Dietary and lifestyle Considerations for Managing ADHD

 

When it comes to managing ADHD through diet, there are a few key things to keep in mind.

Stick to a routine

 

Eating regularly and consistently is important for focus and concentration. Set timers to remind yourself to eat and keep snacks in visible places. Developing a routine around mealtimes can help. Ask friends or family members to support you in sticking to your routine. You may also wish to ultilise relevant technology to help.

Eat a balanced diet

 

Aim for a balanced diet with proteins, fruits and vegetables, a range of carbohydrates whole grains, plenty of healthy fat and of course including your favourite foods. A balanced diet will provide the nutrients you need to support brain health and executive function. Avoiding restriction and eating regularly also helps to prevent binges and supports a healthy relationship with food.

Consider supplements

 

Omega-3 fatty acids and vitamin D may be especially important for those with ADHD. Omega-3s promote brain health and may improve focus and mood. Vitamin D deficiency is common and can worsen ADHD symptoms. Consider taking supplements, especially if you don’t consume fish and during the winter months.

Limit distractions

 

Consider minimising distractions during mealtimes, like TV, phones, and computers. Eating mindfully will make you more aware of your hunger/fullness cues and the experience of eating. It may also help you feel more satisfied with less food.
Making healthy changes to your diet and meal habits can have significant benefits for managing ADHD. But start small – pick one or two strategies to focus on and build from there. Every little bit helps, so do what you can and try not to feel overwhelmed. With time and practice, maintaining a balanced diet and eating routine can become second nature.

Stay hydrated

 

Keep drinks close by so that you minimise barriers to hydration. Tea, hot chocolate, squash and smoothies all count towards your fluid requirement, so you don’t have to drink water if you prefer other flavours. Some people find having a water bottle that has measurements on it can be helpful so you can keep track of how much you have had to drink during a day.

Joyful movement

 

Studies have shown that including some movement a day can really help with ADHD symptoms. It does not have to be long or tiring, something as simple as a walk around the block, dancing at home or doing yoga all count. It’s best to stick to forms of movement that you enjoy, as this will be the easiest to stick to.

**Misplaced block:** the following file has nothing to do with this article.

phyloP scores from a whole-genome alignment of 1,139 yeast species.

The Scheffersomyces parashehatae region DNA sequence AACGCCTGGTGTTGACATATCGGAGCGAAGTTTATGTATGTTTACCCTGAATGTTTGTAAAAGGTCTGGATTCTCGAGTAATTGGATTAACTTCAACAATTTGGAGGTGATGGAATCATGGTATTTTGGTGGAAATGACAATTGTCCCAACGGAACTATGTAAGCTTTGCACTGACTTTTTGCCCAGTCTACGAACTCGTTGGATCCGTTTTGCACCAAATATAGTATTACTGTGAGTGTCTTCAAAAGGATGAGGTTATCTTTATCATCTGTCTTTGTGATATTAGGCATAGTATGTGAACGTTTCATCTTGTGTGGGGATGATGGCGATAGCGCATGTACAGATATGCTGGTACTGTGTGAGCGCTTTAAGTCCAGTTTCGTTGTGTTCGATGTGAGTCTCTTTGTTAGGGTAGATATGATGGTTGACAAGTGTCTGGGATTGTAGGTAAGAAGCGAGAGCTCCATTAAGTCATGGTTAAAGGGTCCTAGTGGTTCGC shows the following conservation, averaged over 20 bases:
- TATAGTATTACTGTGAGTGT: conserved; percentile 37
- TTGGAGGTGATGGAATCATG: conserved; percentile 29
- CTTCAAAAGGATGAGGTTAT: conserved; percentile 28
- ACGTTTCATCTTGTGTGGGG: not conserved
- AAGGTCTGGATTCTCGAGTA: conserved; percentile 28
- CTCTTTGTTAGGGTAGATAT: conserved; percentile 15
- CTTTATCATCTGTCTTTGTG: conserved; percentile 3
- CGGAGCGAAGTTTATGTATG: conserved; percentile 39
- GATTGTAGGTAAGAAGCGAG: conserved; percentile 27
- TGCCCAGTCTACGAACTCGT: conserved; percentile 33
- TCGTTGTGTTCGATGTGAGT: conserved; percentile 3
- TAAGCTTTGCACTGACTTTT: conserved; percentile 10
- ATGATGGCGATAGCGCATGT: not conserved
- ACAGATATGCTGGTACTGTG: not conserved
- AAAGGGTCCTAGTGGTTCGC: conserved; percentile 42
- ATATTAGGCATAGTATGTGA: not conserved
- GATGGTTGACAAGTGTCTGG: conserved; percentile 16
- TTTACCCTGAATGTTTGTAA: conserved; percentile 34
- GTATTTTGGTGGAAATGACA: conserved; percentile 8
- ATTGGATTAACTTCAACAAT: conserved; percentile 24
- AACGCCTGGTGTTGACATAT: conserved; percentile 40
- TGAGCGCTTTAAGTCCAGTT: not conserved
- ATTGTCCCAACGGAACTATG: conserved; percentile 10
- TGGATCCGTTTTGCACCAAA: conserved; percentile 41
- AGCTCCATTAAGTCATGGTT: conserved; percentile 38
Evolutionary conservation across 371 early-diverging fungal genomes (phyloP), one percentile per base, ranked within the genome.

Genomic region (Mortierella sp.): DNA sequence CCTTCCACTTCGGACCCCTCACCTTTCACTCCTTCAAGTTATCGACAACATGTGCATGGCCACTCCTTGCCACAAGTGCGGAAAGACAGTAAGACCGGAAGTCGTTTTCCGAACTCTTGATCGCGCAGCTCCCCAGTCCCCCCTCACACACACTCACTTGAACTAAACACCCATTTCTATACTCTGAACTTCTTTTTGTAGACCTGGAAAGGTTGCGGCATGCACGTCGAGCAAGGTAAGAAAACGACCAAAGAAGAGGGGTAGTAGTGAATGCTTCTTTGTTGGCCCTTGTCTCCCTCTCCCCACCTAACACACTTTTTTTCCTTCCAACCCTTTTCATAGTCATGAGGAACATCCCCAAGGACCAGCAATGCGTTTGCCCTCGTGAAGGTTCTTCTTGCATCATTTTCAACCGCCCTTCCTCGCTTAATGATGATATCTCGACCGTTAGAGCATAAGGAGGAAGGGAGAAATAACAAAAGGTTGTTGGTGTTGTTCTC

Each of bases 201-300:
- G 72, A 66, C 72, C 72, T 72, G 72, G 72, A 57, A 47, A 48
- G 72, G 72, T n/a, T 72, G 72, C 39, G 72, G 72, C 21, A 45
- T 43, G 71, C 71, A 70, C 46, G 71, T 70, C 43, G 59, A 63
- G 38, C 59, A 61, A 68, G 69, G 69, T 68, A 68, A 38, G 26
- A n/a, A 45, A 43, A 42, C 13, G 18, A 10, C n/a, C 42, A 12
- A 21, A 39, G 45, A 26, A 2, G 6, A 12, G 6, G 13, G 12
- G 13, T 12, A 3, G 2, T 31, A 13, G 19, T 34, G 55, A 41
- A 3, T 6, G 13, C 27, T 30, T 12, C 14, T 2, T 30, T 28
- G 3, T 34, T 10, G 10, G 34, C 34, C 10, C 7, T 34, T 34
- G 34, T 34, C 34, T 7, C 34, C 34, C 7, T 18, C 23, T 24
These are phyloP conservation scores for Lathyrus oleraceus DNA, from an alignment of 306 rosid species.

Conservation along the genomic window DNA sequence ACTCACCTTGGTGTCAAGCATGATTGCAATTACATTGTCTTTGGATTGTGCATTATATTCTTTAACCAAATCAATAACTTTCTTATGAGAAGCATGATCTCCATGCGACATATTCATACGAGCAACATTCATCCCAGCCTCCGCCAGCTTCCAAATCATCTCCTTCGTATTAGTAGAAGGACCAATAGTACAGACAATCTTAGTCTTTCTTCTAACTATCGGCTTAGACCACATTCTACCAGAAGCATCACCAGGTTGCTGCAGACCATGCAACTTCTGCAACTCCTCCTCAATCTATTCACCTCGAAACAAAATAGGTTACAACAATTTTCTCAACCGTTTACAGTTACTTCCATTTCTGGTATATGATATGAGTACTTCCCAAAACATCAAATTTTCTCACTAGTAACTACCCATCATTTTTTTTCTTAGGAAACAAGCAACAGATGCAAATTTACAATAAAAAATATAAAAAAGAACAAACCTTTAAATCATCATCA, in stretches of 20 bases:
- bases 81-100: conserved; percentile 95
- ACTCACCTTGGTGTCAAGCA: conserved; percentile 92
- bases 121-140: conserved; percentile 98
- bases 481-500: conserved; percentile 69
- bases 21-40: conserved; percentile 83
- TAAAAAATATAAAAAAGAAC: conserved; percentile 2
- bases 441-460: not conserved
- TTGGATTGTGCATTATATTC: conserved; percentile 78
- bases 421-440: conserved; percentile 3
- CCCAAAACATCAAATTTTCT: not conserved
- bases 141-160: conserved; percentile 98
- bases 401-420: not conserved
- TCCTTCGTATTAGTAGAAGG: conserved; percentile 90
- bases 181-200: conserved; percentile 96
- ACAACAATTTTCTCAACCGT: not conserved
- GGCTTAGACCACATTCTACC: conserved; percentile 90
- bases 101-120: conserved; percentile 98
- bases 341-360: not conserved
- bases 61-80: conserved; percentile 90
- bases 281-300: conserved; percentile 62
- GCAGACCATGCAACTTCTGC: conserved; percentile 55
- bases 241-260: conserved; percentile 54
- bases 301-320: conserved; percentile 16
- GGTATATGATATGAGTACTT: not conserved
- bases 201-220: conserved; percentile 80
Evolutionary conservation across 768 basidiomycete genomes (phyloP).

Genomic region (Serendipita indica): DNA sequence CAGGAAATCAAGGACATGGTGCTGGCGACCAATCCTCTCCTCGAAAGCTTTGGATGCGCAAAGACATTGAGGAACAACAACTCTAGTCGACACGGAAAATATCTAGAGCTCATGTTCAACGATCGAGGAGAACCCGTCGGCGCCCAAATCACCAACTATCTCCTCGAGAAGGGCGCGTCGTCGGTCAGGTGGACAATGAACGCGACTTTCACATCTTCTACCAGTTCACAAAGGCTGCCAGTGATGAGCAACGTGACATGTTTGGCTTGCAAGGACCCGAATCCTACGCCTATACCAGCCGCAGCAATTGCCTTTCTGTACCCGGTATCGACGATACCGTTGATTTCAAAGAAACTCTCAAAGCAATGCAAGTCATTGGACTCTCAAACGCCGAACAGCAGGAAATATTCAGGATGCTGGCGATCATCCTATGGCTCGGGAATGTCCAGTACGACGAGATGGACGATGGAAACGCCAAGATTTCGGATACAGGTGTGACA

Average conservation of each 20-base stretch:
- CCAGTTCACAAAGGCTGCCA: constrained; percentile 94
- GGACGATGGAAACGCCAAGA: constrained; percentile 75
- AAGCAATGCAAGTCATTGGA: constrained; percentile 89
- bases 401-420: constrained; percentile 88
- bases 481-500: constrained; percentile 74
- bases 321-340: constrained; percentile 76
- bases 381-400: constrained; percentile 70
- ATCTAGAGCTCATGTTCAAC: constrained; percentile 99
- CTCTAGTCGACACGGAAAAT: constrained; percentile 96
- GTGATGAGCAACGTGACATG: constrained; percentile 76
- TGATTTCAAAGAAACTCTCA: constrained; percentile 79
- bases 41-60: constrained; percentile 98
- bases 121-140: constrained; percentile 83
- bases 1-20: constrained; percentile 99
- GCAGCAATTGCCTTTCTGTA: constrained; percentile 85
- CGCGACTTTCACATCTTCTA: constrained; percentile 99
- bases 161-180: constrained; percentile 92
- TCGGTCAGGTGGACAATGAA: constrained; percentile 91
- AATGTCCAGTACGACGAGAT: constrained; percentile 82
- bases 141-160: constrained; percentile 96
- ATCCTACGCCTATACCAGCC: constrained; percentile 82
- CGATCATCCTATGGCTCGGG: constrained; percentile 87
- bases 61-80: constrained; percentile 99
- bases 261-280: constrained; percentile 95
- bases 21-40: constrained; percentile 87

Sleep hygiene

 

Insomnia is more common among people with ADHD, and sleep deprivation can further impact executive function and our ability to recognise hunger and thirst signals. If you struggle with sleep start by following the sleep hugiene guidance from The Sleep Foundation. If you are already following the sleep hygiene guidance and are still struggling then it’s important to seek help from a Doctor. Certain medications such as Melatonin can be helpful for people with ADHD.

 

The Future for Nutrition and ADHD

 

The future of nutrition science for ADHD is promising. As research continues, we’re learning more about the links between the gut and brain, and how certain nutrients and probiotics may support executive function and focus.

Several studies show that certain strains of probiotics, like Bifidobacterium and Lactobacillus, may help improve ADHD symptoms. Probiotics can be used to support a healthy gut microbiome, which is essential for brain health and development, due to the gut-brain connection. It’s possible that some probiotic strains may help reduce inflammation in the gut and promote the synthesis of neurotransmitters that regulate mood and cognition. This science is exciting but still in its infancy, so it is too early to know which strains are likely to have benefit.

The role of diet and nutrition in ADHD management is an emerging area of research. As we better understand how certain nutrients, probiotics and dietary factors interact with brain and gut health, targeted supplements and interventions may become part of an integrated treatment approach for ADHD. For now, the best plan is to follow a balanced nutritious diet, stay hydrated, get enough sleep, include some enjoyable exercise, and manage stress—all of which can help support focus and mental wellbeing for people with ADHD.

Conclusion

 

So there you have it, some key ways nutrition can impact ADHD and executive function. While medication and behavioural interventions are commonly used to manage symptoms, diet absolutely plays a role and should not be overlooked.
The research on nutrition and ADHD is constantly evolving, but anecdotally many people I work with find noticeable improvements from dietary changes.

If you’re living with ADHD, consider experimenting with the suggestions discussed here. Start with one change at a time, give it a fair trial, and see how you feel. You may be pleasantly surprised at the impact small tweaks can make on your focus, mood and productivity. The future is bright in this area of research, but for now use the information available and be your own best advocate in managing your ADHD. You’ve got this!

 

We are here to help

 

If you feel that this topic personally resonates with you, and you need some support in this area then we are here to help. We are a team of specialist dietitians in mental health and eating disorders. We would love to support you to be your best and healthiest version, and to meet your personal goals. Send us a message here. Or find out more about us here. 

 

Blog written by Sophie

Dietitian Sophie

 

Sophie is a Specialist Eating Disorder Dietitian passionate about delivering great quality care and advocating for her clients. She is naturally curious and driven for continued learning both within the profession and outside of it. Sophie founded Mental Health Dietitians in 2024 to be able to work in a way that is value-aligned and makes a difference to the individuals in her care, as well as the wider profession. She currently supports international clients 1-1 in her online clinic.